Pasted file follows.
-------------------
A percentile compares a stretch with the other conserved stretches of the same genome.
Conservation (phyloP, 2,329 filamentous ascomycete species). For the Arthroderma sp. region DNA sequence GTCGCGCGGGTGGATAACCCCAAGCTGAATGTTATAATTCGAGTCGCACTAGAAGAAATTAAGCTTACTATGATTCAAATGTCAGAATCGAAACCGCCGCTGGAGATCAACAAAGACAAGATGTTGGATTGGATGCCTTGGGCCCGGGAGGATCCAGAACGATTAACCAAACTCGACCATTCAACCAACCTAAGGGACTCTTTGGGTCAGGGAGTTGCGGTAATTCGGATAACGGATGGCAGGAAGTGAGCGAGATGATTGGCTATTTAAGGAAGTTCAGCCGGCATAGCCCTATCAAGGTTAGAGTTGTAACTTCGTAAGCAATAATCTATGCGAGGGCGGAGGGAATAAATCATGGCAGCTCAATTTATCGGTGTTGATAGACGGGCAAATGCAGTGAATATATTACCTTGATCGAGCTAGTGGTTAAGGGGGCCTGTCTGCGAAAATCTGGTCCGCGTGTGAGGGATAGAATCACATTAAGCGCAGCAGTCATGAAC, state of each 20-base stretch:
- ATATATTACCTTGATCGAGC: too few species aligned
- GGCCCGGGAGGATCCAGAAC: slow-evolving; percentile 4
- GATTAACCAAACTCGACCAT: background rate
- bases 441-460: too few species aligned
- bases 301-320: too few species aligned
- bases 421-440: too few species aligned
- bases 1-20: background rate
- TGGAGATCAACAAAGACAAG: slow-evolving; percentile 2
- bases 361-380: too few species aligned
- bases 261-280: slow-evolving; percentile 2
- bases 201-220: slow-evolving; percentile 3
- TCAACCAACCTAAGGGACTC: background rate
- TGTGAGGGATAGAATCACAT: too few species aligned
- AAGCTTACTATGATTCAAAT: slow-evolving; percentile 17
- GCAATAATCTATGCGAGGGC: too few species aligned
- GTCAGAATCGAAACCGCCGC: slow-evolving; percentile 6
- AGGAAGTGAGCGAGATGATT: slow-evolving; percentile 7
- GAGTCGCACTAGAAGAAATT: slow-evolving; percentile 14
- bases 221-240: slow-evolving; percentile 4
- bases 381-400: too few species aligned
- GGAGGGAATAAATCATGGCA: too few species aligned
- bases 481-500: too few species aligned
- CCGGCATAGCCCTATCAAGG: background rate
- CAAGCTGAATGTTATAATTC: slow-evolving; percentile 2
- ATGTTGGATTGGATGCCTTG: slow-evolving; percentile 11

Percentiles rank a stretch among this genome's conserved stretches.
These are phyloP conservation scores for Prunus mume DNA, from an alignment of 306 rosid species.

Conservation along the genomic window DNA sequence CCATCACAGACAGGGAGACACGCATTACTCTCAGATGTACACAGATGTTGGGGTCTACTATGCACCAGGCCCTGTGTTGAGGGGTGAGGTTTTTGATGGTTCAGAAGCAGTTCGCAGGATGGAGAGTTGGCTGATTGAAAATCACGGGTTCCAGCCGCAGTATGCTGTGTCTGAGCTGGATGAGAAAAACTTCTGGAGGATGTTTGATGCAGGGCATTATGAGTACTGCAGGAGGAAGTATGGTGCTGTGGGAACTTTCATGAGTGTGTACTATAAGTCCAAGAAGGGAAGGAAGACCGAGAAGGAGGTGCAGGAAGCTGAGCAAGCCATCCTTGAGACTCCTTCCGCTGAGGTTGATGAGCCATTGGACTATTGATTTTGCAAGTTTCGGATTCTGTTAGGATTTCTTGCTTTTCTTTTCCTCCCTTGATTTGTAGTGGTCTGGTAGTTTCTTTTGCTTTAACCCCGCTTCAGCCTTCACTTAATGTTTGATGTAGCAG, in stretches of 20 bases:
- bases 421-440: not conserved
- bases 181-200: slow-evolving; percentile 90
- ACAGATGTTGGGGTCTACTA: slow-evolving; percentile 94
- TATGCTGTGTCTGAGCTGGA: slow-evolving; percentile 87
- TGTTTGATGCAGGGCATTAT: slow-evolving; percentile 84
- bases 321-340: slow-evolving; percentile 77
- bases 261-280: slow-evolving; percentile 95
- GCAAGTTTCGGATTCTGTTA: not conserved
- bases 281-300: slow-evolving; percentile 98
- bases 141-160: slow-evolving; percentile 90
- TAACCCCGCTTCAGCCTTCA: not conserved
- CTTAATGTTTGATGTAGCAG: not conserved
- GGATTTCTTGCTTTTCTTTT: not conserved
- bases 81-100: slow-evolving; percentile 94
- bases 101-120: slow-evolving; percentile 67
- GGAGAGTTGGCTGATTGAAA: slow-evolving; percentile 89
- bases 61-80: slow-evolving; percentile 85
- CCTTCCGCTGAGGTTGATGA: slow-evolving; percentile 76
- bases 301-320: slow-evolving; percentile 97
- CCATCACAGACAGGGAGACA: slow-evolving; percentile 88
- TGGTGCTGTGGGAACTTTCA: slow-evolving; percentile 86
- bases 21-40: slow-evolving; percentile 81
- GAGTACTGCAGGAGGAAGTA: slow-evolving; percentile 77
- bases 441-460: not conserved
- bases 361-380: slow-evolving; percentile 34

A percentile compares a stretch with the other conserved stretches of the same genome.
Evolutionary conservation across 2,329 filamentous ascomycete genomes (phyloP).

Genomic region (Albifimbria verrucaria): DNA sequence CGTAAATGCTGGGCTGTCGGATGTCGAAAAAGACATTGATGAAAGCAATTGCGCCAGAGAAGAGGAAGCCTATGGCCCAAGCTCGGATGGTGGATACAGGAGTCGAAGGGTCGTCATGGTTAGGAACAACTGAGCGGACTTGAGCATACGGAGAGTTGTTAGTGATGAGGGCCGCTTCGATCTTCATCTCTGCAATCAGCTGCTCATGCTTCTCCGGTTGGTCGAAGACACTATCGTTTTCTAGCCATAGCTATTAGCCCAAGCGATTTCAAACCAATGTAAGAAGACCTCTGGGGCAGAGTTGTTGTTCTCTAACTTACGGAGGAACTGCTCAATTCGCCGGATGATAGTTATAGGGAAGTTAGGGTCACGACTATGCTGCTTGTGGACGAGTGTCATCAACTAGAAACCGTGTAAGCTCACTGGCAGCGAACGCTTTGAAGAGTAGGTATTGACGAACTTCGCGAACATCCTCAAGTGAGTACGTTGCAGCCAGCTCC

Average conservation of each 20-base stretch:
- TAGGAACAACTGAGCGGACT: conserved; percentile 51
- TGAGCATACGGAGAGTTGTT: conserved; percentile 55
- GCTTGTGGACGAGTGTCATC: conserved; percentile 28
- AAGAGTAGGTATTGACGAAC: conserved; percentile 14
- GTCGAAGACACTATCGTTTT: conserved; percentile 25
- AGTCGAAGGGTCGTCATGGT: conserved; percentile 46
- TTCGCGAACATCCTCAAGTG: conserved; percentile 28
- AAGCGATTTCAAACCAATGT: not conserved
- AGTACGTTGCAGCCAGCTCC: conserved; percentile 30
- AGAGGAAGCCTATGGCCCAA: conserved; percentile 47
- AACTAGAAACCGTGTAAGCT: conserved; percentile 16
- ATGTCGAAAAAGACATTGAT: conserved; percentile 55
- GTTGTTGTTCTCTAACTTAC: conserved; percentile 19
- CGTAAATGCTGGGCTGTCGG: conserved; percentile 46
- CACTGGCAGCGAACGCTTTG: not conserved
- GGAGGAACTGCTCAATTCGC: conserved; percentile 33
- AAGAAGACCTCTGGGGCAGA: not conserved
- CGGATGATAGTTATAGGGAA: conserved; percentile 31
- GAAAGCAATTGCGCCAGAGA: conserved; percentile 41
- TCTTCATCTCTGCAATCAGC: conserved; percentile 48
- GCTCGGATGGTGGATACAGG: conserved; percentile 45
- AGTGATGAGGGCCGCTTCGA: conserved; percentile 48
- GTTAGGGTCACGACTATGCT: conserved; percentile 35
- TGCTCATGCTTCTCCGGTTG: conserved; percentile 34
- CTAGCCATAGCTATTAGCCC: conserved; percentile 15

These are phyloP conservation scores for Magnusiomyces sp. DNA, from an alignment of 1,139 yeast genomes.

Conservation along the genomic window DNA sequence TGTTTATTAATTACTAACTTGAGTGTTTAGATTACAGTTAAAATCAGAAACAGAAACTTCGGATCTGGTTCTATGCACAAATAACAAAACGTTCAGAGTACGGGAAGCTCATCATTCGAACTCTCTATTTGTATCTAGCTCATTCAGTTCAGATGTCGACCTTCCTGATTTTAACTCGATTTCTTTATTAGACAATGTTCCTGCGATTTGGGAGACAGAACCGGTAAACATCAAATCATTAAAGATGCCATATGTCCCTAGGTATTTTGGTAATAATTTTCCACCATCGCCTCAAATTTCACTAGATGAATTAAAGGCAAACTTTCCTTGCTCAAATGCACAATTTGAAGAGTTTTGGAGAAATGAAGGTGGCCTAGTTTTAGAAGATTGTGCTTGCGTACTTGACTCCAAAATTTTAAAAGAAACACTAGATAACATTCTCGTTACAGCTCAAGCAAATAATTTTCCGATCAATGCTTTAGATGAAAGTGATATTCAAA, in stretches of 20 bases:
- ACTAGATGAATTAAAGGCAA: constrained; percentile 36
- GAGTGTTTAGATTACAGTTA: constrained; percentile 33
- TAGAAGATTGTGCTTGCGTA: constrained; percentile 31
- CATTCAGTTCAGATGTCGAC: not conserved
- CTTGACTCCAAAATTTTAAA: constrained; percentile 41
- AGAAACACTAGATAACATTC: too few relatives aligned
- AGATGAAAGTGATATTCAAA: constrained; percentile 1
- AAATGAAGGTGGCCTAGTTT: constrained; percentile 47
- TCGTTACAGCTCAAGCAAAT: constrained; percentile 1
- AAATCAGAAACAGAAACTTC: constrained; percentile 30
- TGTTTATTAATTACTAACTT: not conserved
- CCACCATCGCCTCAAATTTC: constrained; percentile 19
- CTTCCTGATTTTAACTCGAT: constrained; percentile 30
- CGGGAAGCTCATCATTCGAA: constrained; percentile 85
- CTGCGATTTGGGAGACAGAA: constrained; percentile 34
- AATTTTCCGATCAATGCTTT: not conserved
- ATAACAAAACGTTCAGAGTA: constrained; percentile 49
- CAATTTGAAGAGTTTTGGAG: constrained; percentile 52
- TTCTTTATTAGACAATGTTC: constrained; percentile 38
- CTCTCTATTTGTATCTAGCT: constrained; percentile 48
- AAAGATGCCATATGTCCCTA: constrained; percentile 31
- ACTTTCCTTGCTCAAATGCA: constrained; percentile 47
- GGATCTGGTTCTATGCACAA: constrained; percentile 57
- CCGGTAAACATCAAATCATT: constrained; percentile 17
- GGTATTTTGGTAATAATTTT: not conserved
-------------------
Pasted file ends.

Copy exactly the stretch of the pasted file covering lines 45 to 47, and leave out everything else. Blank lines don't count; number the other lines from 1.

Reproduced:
- bases 101-120: slow-evolving; percentile 67
- GGAGAGTTGGCTGATTGAAA: slow-evolving; percentile 89
- bases 61-80: slow-evolving; percentile 85